Intersectional stigma converges with criminalization to produce sexual health disparities. The convergence of socially marginalized identities constrains sexual rights, as well as provides opportunities for resilience, resistance, and solidarity. This presentation explores how an intersectionality lens helps to elucidate the ways that criminalization shapes sexual health across diverse populations and contexts. This presentation draws from three community-based studies. Applying a multiple case study design to these studies provides the opportunity to examine broader themes of intersectionality and criminalization and how these shape sexual health across global contexts. A qualitative study was conducted with lesbian, gay, bisexual and transgender (LGBT) persons in Lesotho, a country where same-sex practices were recently decriminalized but there remains no legal protection from discrimination for LGBT persons. A mixed-methods study was conducted with LGBT youth and gender diverse sex workers in Jamaica, where sex work and same sex practices are criminalized. Finally, a quantitative study was conducted with urban refugee youth in Uganda, where sex work is criminalized. We found that managing and negotiating sex—and in turn sexual health—was constrained by intersectional sexual rights violations. The ways by which persons were affected by criminalization differed based on intersectional identities, including gender, sex work and sexual orientation. By examining contexts of constrained sexual rights, we found that survival challenges included pervasive violence—including from police, limited healthcare access, employment & housing barriers, barriers to accessing prevention tools, and barriers to healthy relationships. Participants across contexts discussed awareness of, and strategies to navigate, these barriers to sexual health. Criminalization of sex work and LGBT identities constrains negative and positive sexual rights. An intersectional lens provides insights into both intercategorical complexity—shared and differential experiences across populations and contexts—and intracategorical complexity of lived experiences within socially marginalized groups. Findings can inform intersectional, structural-level sexual health interventions.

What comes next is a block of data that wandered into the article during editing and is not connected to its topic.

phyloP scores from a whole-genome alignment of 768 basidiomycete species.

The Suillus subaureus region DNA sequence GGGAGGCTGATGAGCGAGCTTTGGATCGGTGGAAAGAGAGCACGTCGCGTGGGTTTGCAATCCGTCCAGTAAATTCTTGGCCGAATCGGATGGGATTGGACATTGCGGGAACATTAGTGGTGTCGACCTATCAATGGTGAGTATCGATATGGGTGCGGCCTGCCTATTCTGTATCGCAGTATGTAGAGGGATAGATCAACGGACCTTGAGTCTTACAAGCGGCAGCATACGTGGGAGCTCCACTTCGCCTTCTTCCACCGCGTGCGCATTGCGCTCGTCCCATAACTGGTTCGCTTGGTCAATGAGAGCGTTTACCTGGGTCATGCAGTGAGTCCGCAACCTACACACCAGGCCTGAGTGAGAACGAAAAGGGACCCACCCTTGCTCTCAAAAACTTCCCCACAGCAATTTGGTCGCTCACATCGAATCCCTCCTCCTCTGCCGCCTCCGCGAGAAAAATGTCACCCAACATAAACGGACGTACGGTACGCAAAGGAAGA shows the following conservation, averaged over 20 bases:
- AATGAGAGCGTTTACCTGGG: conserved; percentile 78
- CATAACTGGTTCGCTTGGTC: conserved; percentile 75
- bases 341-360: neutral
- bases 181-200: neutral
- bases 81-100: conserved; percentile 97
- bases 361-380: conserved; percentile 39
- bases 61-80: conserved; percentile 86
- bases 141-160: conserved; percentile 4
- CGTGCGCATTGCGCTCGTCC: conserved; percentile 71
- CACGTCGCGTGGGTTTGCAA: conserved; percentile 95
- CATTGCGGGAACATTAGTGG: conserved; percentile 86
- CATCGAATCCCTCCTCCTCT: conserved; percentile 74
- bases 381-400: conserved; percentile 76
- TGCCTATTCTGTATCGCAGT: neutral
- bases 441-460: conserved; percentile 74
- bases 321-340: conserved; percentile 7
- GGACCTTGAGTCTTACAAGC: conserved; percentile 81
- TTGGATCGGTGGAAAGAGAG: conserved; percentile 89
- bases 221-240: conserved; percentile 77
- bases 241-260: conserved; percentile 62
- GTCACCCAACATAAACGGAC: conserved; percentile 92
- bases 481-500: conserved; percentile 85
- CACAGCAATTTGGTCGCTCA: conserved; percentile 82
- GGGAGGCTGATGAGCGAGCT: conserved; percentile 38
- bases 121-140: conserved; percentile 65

Disclosure No significant relationships.
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